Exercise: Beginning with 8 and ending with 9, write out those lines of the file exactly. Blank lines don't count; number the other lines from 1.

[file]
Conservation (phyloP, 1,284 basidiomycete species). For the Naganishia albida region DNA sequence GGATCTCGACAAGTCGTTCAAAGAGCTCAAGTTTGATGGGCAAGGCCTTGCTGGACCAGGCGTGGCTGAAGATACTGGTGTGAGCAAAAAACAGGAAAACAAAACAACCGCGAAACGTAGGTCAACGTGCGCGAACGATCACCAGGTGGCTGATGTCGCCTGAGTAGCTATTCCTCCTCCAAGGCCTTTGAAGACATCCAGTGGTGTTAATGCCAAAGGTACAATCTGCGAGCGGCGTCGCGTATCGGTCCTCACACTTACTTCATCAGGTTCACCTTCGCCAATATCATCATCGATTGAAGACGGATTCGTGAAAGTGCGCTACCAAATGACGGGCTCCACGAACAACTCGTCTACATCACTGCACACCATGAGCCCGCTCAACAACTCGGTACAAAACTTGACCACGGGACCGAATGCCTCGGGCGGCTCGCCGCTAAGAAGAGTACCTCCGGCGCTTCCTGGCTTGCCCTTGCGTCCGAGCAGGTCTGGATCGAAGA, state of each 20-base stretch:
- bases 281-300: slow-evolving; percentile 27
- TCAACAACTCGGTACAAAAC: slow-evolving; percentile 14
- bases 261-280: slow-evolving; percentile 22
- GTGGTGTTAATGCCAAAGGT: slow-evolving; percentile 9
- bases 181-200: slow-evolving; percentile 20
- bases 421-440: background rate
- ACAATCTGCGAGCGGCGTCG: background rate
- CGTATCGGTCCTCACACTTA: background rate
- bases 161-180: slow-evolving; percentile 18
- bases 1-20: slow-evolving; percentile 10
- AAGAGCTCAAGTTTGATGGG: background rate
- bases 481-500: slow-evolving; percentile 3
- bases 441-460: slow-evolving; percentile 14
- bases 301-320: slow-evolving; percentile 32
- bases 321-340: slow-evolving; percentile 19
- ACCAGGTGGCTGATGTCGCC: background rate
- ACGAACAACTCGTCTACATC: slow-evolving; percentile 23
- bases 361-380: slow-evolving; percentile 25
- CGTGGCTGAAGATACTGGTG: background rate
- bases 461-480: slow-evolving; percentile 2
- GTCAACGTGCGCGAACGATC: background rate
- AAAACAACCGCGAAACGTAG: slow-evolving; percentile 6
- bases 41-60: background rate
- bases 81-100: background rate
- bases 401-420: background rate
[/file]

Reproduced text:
- ACAATCTGCGAGCGGCGTCG: background rate
- CGTATCGGTCCTCACACTTA: background rate